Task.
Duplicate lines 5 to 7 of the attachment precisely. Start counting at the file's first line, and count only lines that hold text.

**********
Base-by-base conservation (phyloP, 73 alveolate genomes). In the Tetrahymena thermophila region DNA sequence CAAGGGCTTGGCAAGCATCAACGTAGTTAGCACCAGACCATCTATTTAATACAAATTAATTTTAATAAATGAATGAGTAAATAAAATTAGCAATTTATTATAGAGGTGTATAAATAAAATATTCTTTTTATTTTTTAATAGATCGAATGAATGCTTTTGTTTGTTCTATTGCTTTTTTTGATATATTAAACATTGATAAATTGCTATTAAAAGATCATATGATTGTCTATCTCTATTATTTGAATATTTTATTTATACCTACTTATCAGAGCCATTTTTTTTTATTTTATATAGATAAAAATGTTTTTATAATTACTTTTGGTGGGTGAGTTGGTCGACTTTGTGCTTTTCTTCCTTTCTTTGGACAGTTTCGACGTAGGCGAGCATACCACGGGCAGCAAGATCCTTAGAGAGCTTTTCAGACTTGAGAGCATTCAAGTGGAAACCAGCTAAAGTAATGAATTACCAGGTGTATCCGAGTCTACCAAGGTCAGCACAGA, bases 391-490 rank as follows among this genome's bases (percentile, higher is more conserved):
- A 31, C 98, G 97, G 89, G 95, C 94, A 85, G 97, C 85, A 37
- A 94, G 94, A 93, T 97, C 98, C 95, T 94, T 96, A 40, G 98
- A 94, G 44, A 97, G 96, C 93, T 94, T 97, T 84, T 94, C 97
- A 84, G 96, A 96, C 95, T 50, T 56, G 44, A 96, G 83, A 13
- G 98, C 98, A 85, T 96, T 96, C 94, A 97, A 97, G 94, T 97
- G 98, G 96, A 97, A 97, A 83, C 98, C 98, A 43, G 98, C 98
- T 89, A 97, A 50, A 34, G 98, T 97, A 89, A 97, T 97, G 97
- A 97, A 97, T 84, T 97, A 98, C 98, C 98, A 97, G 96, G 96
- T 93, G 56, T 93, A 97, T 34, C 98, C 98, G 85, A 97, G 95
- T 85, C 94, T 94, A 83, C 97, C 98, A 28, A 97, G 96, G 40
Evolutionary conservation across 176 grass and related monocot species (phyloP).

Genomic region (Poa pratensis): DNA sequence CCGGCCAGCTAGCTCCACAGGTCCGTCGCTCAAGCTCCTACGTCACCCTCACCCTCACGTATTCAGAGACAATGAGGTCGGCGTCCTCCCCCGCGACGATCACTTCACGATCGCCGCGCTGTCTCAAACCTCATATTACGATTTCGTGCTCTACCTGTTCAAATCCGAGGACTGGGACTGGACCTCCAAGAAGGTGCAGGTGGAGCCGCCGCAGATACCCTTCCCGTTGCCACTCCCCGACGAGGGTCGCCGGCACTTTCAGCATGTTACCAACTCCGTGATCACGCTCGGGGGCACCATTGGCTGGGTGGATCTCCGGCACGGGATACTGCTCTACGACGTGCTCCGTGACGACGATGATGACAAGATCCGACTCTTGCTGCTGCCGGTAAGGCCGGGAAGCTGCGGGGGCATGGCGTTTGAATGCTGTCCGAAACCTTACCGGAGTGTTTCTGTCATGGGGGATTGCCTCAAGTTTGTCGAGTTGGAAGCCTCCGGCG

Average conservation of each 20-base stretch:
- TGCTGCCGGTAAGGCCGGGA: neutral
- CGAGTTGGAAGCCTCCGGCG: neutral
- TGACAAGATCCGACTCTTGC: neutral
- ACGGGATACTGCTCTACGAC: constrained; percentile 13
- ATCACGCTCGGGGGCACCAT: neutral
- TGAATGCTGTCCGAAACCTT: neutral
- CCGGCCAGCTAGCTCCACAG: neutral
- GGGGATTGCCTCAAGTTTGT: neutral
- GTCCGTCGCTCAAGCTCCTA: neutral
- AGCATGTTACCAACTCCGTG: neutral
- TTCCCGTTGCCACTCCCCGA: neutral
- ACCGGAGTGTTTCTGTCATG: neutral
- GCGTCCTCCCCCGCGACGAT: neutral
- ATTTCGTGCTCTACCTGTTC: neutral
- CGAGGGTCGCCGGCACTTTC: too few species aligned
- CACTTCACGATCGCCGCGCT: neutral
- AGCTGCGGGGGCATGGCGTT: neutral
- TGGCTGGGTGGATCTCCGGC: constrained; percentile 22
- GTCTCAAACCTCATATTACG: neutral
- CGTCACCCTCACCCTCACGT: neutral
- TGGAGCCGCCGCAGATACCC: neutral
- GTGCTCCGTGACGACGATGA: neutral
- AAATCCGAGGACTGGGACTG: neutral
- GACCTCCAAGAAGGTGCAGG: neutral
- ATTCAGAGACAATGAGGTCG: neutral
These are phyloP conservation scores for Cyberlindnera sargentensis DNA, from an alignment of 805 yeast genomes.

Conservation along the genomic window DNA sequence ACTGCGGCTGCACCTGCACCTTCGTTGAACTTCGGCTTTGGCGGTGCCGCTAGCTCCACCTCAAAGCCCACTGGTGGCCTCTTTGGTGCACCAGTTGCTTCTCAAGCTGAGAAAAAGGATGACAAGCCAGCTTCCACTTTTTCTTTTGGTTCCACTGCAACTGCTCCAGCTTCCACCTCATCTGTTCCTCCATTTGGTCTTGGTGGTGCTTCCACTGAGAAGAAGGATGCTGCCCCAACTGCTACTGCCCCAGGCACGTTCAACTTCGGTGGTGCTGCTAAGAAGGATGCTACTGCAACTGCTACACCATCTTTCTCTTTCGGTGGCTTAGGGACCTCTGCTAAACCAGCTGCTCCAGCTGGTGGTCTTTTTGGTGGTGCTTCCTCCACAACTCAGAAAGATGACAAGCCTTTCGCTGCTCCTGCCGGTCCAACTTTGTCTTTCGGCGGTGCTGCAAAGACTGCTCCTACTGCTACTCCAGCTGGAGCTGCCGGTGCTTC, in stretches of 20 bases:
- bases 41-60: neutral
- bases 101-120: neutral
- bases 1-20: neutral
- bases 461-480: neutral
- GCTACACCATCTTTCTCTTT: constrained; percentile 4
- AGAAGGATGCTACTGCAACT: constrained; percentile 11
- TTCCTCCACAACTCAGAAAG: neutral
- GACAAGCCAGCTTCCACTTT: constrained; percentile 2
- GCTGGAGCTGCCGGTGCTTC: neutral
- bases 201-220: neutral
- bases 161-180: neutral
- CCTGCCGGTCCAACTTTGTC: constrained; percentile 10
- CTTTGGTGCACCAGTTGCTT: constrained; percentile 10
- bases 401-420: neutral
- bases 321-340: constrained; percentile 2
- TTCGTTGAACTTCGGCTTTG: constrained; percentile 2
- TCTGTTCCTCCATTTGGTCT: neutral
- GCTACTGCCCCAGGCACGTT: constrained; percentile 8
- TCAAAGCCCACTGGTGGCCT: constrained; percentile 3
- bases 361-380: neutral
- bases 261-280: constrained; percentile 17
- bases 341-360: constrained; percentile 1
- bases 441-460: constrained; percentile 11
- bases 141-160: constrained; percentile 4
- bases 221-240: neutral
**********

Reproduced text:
- A 84, G 96, A 96, C 95, T 50, T 56, G 44, A 96, G 83, A 13
- G 98, C 98, A 85, T 96, T 96, C 94, A 97, A 97, G 94, T 97
- G 98, G 96, A 97, A 97, A 83, C 98, C 98, A 43, G 98, C 98